Shocked By Bank Funding Shocks: Evidence From Consumer Credit Cards
Speaker(s) Dr. Rohan Ganduri, Assistant Professor of Finance, Emory University Goizueta Business School Publication CAFRAL Conference room on Mezzanine Floor, Main Building. Reserve Bank of India, Fort, Mumbai 400 001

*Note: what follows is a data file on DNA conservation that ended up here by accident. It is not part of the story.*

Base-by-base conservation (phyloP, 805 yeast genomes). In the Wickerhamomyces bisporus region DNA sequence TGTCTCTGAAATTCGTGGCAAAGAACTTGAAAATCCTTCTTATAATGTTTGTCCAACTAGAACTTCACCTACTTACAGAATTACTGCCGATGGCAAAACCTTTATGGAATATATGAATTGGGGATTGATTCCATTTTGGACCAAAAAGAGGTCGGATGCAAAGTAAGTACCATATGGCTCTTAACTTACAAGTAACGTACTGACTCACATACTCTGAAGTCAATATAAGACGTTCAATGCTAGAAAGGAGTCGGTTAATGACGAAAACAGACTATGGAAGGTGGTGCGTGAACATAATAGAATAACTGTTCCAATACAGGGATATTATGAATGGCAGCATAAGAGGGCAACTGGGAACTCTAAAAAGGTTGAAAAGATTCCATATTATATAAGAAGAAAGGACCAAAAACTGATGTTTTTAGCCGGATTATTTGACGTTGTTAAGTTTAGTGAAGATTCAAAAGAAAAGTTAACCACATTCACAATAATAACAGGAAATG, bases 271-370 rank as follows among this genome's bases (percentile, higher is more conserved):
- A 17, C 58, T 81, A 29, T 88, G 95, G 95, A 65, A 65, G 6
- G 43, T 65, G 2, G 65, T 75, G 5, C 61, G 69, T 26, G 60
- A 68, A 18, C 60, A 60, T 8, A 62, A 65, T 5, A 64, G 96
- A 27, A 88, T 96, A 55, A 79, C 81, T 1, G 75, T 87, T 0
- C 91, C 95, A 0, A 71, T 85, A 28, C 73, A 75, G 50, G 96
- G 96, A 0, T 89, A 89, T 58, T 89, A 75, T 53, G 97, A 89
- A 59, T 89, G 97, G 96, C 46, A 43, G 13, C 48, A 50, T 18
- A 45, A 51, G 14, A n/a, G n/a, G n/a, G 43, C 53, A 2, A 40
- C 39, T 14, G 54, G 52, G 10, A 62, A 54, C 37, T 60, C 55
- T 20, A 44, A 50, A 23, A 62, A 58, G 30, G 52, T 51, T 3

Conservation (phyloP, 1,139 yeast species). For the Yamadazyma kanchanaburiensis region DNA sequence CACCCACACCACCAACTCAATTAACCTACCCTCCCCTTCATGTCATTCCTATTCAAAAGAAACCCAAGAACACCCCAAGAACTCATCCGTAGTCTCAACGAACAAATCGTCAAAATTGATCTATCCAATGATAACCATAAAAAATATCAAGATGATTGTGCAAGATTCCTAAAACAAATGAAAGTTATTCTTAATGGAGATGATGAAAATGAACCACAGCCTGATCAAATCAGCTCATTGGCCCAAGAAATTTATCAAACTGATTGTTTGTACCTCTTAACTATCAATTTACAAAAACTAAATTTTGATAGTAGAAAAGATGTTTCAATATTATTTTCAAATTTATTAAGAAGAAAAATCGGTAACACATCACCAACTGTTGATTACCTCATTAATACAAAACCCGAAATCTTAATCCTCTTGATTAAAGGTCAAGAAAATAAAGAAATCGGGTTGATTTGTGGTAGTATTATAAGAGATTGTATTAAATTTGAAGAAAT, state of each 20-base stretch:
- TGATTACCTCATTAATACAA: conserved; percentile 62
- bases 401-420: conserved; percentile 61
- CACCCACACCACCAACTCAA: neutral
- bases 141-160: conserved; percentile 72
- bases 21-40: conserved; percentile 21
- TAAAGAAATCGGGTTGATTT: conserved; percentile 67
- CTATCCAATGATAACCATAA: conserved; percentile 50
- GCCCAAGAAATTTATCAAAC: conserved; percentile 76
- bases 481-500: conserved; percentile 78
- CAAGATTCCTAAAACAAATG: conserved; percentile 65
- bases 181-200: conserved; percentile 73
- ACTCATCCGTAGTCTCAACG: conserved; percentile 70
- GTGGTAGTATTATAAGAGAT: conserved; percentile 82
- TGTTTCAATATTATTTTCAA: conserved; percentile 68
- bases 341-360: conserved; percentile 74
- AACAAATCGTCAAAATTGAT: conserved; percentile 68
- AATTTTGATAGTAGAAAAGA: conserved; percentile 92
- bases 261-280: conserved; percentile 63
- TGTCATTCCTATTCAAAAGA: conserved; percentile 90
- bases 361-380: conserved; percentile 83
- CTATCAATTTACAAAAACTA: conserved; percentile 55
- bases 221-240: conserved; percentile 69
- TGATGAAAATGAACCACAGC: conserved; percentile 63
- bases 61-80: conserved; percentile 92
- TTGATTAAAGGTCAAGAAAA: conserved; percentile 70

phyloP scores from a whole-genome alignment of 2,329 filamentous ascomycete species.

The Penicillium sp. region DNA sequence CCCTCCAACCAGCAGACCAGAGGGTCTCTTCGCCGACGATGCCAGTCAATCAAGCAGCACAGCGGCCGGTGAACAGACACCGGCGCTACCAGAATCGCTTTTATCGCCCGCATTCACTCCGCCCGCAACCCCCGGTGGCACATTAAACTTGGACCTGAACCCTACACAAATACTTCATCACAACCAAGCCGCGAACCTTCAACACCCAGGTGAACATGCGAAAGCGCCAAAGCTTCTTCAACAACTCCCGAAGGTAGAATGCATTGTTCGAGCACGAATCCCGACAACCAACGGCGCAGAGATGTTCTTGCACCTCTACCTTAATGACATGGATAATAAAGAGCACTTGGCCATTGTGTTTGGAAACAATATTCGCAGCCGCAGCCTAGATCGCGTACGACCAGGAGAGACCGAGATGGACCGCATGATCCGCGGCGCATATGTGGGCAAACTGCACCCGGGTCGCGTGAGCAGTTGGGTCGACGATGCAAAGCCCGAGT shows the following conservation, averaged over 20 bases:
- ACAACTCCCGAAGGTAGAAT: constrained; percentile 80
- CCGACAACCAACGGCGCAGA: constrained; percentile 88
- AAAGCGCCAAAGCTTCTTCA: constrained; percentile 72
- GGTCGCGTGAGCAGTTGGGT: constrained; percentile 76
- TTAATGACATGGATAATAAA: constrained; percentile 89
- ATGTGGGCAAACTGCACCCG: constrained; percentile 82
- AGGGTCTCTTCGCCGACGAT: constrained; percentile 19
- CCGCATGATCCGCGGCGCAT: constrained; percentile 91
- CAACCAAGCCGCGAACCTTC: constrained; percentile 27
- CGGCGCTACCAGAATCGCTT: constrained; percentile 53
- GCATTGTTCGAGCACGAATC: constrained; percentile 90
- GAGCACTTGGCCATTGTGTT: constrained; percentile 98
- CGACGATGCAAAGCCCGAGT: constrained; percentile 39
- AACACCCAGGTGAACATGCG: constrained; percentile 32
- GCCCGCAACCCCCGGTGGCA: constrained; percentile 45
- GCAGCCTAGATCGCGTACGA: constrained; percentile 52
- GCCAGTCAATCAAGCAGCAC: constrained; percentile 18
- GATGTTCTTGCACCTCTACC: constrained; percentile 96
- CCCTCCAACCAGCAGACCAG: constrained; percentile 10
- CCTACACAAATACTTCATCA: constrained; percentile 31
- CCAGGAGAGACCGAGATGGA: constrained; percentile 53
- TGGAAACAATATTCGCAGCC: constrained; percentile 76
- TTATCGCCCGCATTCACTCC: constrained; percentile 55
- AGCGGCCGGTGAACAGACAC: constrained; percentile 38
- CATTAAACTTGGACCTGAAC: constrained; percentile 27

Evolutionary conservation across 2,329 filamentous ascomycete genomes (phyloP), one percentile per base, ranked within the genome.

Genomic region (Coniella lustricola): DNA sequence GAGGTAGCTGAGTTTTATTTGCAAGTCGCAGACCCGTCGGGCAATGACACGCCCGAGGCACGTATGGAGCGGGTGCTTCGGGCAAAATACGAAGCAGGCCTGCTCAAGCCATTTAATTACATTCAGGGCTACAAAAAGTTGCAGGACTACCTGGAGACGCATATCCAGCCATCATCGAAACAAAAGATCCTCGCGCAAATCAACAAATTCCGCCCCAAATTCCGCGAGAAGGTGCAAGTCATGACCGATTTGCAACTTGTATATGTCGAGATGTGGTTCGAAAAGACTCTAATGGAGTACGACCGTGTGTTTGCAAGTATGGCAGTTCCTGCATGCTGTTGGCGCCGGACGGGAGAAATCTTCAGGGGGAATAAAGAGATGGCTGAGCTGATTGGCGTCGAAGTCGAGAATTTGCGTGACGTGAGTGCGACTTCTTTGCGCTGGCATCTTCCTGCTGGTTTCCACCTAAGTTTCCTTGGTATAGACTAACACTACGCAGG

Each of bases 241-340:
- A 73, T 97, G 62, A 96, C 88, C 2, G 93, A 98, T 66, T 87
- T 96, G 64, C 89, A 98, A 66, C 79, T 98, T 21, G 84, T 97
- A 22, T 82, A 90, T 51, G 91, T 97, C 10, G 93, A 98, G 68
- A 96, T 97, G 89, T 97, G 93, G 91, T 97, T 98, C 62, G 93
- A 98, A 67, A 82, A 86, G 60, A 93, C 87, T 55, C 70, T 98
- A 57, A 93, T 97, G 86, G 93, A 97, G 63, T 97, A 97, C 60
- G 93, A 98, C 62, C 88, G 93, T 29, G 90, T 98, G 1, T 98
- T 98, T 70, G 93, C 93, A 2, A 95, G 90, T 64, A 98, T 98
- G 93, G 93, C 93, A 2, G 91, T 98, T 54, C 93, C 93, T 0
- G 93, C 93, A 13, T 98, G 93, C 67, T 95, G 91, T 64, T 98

We examine the transmission of an unexpected sharp decline in banks' short-term wholesale funding availability in 2008 to their consumers using a comprehensive matched bank -- borrower data set. For the same consumer borrowing from two different credit card issuers, a 10% reduction in the bank's wholesale funding leads to a 0.74% reduction in credit card limits for its borrowers. Consumers could not completely hedge away the liquidity shock transmitted by their banks, leading to a 0.36% reduction in aggregate credit card consumption for a 1% reduction in aggregate credit card limits. The effects are more severe (0.68--1.54%) for credit-constrained consumers with lower credit scores and higher credit card utilization ratios in the short-run and the long-run. We confirm our primary results on the full universe of approximately 500 million credit cards. Our results suggest that the structure of a bank's balance sheet impacts their consumers, with banks transmitting their funding shocks to consumers through credit cards, thus affecting aggregate credit card consumption.